Dual battery

webcurl

Active Member
Hi all, i'm trying to find info on dual battery bafang setup's but to no avail.
On a thread here it mentions the motor alternates between the two, is this automatic or manual via a 2 position switch?
I know the Bosch system uses a parallel cable and each battery's BMS via CAN bus comms has the ability to switch itself off allowing for complete automation in regards to alternating between 2 or more batteries.
Or does the Bafang motor have 2 separate battery inputs and can alternate automatically that way?
And is all of this power wiring simply 2 conductors?
 

pushkar

Well-Known Member
This is a custom part I developed last year. Works very similar to the Bosch system though probably not as advanced. The part is automatic - no switches.. just wire both batteries to this circuit , and the single unified output goes to the motor. The setup can be used with any motor (ultra or otherwise), and same sized batteries (e.g. 2 48V or 2 52V).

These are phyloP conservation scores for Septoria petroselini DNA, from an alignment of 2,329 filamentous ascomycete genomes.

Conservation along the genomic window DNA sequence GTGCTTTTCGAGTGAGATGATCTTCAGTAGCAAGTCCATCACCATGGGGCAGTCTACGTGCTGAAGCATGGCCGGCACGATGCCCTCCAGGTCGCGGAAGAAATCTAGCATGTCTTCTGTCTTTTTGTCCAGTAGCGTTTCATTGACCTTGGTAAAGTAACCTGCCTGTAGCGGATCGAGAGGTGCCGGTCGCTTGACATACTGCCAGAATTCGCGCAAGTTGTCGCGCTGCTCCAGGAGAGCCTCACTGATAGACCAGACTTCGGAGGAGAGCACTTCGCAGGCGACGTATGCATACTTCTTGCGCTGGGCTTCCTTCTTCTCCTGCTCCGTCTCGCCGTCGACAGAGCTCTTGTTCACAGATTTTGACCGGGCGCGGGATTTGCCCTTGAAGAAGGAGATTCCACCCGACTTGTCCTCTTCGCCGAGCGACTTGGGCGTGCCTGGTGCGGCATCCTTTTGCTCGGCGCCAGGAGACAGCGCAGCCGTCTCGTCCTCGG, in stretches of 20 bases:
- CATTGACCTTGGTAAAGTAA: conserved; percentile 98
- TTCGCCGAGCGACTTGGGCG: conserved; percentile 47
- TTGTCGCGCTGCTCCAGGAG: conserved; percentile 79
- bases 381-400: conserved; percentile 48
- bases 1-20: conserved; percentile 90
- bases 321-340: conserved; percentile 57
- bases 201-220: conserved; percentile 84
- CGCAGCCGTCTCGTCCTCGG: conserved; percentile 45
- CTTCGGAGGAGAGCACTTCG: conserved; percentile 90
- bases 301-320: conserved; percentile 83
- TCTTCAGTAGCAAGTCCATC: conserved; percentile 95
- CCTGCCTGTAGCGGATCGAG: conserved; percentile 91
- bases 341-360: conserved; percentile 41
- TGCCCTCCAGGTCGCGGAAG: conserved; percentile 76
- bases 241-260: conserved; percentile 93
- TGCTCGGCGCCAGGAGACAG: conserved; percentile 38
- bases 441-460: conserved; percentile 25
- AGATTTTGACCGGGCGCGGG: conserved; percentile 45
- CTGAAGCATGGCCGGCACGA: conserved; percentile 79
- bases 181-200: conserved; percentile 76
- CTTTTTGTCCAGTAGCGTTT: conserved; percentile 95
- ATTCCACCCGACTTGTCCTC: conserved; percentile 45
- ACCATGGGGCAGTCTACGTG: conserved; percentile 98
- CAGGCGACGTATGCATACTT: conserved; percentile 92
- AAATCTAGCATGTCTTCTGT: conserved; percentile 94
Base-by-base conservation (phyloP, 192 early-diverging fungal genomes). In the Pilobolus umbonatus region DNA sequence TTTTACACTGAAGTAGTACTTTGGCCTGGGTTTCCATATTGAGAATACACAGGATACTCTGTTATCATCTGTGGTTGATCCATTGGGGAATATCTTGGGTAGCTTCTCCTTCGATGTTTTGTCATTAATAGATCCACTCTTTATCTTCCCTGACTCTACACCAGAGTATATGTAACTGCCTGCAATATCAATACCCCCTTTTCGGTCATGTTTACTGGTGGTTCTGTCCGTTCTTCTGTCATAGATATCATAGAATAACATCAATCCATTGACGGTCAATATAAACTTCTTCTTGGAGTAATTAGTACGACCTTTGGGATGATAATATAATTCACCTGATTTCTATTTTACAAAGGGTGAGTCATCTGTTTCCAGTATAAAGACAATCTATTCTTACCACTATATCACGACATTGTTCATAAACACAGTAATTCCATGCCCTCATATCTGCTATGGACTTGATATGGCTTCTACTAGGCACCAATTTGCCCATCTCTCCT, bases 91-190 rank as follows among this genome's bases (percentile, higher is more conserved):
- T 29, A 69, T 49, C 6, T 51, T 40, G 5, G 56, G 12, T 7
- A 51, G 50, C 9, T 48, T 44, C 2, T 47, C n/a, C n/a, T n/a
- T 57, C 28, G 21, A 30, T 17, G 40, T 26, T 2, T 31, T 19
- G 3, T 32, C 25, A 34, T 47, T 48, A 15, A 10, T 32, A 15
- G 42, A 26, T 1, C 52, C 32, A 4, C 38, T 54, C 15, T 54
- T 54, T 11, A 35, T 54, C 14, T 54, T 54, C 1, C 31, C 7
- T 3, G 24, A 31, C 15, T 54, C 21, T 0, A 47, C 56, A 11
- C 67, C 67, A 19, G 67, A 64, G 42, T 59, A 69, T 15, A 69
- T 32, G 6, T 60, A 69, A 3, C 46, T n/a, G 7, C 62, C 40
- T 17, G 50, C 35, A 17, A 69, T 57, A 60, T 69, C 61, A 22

webcurl

Active Member
This is a custom part I developed last year. Works very similar to the Bosch system though probably not as advanced. The part is automatic - no switches.. just wire both batteries to this circuit , and the single unified output goes to the motor. The setup can be used with any motor (ultra or otherwise), and same sized batteries (e.g. 2 48V or 2 52V).
Thanks, care to elaborate a little?
I assume because it requires same voltage rated batteries it switches based on voltage alone, eg. what happens when one battery is charged to 20% & the other 90%?